Writer merges environment, activism, art, politics
August 30th, 2012 under Arts
By ANDRWEW STUART
For Rebecca Solnit, the award-winning author participating in the Ballroom’s Marfa Dialogues this weekend, art and activism are entangled at the root.
She has, through more than a dozen books, cultivated a unique sensibility – in which an attention to beauty in art and nature never comes untethered from politics, and muscular political opinion is never loosed from rapture.
Solnit has ranged widely in subject matter, from a study of the first steps toward film technology to an inventive atlas of her home city, San Francisco. But her writing has been bound together by a focus on the importance of place and on the interplay of art and politics.
“Culture and politics are names we have for different corners of the same human activity,” she said. “Politics is how we express our deep cultural beliefs, and culture goes to the deeper strata out of which politics grows.”
Solnit found what she described as the “the braiding spiral, the scenic, meandering route” of her work in her second book, Savage Dreams, published in 1994. The book came out of her participation in large antinuclear protests at the Nevada Test Site, the “most bombed place on earth,” in the late 1980s and early 90s. She said the complexity of those events – in which Cold War and Native American histories intersected, in a stark and beautiful desert landscape – moved her beyond earlier boundaries, to integrate journalism, art criticism and personal essay writing. She realized, she writes, that “the sunset is no less beautiful when you are wearing handcuffs.”
“The test site taught me how to write,” she said. “It was such an overwhelming experience – the heat, getting arrested, the people coming from all over the world, the history of the atom bomb. It demanded everything I had, and it demanded it all at once.”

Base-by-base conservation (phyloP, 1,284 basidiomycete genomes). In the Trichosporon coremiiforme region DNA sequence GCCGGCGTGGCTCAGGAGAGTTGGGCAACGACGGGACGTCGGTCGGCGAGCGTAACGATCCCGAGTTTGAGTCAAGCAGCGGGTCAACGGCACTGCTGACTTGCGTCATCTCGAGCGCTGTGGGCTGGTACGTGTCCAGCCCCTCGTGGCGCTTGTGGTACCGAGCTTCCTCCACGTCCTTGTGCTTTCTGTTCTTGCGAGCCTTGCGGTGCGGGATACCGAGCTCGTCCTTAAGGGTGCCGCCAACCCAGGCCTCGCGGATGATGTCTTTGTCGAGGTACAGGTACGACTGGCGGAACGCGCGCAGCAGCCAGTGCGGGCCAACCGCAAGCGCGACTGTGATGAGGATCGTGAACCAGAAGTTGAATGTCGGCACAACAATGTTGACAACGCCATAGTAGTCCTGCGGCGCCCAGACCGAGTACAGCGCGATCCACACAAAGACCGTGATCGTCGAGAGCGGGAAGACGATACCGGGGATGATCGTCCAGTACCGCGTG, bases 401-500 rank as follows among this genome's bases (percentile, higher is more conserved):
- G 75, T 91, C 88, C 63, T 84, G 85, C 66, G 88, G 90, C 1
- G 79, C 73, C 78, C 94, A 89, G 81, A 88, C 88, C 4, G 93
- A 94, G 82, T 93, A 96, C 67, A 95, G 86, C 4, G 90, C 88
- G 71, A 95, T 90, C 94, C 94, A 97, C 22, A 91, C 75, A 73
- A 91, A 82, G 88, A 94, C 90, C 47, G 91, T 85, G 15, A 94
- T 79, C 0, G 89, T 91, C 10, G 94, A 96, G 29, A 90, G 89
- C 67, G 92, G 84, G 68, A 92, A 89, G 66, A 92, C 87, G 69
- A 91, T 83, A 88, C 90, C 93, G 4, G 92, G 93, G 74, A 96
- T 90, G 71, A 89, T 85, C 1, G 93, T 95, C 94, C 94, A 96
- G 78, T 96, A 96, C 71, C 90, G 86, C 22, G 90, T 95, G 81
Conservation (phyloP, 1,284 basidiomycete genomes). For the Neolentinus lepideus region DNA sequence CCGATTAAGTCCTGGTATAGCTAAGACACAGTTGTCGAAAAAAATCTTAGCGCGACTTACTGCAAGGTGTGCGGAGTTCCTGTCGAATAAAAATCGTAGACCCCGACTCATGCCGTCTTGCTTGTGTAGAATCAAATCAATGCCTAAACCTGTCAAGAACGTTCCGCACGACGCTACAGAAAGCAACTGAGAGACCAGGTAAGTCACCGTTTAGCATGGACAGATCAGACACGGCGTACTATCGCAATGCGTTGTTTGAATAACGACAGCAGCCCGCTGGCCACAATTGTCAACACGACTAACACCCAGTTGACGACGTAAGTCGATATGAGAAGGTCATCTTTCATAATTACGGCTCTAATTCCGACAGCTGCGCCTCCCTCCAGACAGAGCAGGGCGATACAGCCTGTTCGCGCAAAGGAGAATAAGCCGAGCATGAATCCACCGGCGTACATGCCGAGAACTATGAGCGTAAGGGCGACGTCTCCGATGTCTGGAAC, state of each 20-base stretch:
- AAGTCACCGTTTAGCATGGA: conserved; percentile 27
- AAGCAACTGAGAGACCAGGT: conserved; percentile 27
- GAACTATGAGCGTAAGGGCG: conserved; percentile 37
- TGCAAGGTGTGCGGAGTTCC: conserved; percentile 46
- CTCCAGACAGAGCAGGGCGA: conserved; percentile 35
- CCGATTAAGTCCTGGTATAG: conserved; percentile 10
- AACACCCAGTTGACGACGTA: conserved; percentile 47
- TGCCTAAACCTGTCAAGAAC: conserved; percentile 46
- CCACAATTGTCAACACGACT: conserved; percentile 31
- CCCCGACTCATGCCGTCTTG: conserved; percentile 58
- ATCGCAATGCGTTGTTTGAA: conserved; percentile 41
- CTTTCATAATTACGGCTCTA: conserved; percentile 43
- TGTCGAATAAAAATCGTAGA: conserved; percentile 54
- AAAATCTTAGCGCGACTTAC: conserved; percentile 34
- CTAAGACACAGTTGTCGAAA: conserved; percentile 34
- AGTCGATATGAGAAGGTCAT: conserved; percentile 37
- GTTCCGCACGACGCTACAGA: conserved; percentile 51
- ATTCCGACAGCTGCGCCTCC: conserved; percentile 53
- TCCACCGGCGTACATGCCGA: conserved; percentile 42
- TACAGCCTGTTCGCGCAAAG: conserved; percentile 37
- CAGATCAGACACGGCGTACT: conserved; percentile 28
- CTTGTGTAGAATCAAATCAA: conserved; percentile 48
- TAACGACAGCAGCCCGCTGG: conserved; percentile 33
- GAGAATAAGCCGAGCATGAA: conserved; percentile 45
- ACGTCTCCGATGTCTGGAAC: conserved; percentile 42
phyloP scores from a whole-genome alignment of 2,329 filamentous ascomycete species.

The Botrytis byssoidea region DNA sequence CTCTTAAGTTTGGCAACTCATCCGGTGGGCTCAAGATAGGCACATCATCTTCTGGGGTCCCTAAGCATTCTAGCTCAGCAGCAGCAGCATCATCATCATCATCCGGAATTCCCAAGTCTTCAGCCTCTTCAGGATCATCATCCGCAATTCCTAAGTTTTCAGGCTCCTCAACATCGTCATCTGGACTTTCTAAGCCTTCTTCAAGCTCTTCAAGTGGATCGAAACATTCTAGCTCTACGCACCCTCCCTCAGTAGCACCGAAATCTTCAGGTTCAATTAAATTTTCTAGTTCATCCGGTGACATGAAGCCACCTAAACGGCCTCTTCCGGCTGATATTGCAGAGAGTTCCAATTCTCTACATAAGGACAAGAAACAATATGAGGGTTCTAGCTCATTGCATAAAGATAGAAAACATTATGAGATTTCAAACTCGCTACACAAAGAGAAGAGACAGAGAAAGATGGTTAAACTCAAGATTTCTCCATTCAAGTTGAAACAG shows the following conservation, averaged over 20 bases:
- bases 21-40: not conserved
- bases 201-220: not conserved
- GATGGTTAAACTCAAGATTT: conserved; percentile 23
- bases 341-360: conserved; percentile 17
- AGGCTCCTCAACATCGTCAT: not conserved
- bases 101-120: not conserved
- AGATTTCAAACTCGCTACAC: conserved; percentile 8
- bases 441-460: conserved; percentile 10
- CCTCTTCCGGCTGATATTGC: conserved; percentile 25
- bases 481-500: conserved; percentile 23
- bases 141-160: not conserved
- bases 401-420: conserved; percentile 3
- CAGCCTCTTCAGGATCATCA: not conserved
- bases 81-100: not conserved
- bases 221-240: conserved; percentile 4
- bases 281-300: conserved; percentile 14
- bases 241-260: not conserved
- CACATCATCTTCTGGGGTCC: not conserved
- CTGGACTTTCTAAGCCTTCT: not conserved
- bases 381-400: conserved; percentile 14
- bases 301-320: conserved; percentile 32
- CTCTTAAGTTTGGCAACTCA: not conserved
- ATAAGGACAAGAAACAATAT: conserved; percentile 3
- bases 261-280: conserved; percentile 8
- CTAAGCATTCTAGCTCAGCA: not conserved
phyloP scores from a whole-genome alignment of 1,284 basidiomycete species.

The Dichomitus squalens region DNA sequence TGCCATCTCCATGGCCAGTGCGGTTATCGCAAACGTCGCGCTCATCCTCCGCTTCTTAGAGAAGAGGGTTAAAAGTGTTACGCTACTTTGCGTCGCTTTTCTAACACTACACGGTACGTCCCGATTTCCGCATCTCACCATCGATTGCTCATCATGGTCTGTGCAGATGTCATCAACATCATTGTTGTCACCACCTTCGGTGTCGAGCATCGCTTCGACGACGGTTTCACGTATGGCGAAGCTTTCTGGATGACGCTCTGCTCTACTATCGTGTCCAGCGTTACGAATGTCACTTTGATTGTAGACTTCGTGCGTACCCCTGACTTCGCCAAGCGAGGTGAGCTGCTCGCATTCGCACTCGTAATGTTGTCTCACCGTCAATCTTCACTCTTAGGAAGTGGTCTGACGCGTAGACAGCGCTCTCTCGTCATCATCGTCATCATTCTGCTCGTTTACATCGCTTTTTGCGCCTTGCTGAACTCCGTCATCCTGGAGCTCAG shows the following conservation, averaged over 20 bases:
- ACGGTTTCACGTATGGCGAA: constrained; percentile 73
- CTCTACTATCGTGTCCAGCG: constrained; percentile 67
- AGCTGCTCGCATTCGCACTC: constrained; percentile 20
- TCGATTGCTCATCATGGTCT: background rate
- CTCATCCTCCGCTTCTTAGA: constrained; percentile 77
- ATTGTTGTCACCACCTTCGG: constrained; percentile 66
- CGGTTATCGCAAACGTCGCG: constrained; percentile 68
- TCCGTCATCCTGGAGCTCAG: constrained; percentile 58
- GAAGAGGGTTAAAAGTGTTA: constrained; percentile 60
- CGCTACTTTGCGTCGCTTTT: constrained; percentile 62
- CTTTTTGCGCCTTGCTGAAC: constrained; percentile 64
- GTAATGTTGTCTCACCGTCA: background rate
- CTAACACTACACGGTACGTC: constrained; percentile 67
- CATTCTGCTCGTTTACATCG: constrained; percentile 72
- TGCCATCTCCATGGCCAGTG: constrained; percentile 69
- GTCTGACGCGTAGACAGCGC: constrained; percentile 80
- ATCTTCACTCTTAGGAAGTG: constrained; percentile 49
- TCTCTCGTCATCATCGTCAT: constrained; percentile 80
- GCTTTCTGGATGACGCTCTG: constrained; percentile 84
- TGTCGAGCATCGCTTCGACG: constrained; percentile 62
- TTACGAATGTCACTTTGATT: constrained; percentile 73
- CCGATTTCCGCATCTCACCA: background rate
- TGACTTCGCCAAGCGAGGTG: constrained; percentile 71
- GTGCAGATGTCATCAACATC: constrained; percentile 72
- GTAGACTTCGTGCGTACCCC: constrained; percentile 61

She said the test site also gave her “the West as a subject, as a home and as a big literary field in which there was a lot of room to explore, to describe and connect.” In her subsequent work, she has drawn out the West’s buried histories, its tangle of myth, contradiction and promise, even as she remains susceptible to its beauty.
Solnit’s first book focused on a cohort of modern California artists – and, as in the lives of those artists, writing about and from locations outside the East Coast centers of cultural authority has been important to her work.
“We tend to value the center,” she said. “That’s where the limelight is in the culture. But most of what’s exciting and interesting happens in the shadows or margins. To live in these parts of the country – where you face Latin America or Asia – is liberating for deeper kinds of creativity.”
While she can write about politics and contemporary culture in a clear-eyed and biting way, Solnit also maintains an attitude of hope – her 2004 book, Hope in the Dark, focused on “untold histories” of activist successes. And though the realities of climate change, which will be one focus of the Ballroom conversations this weekend, can be overwhelming in their scope, Solnit said she retains hope on that front as well. She said the issue demands a blunt appraisal of the effects of greed.
“It’s shocking that we’ve done virtually nothing in the 30 years since we’ve known we were in crisis,” she said. “And the simple reason is greed. We should be talking about greed in very direct ways from here on out. Watching all these entities who have so much do ruthless things to get more is one of the great obscenities of our time.”
Solnit said an increasingly busy schedule has kept her from spending as much time in the rural West as she did in earlier years – and that she was looking forward to her visit to Marfa and “getting some major spaciousness to make up for my lack of West.” She said the trip would also give her an opportunity to indulge a longstanding passion – for the movie Giant.
“I have an obsession with Giant,” she said. “It’s full of weird, radical, progressive values in a big, sloppy, wet, over-the-top Hollywood format. A great screed on race, class and gender – with cattle drives. How can you resist?”
Solnit will moderate a conversation on art and environmental activism at 1pm Saturday in the Crowley Theater. She will read from her work at 1pm Sunday at the Marfa Book Company.
A former resident of Alpine and Marfa, Andrew Stuart worked at the Desert-Mountain Times newspaper and at Marfa Public Radio before moving to a piece of land near the Guadalupe Mountains in 2009. He now serves as the editor (and only employee) of the Hudspeth County Herald in Dell City, Texas.
Story filed under: Arts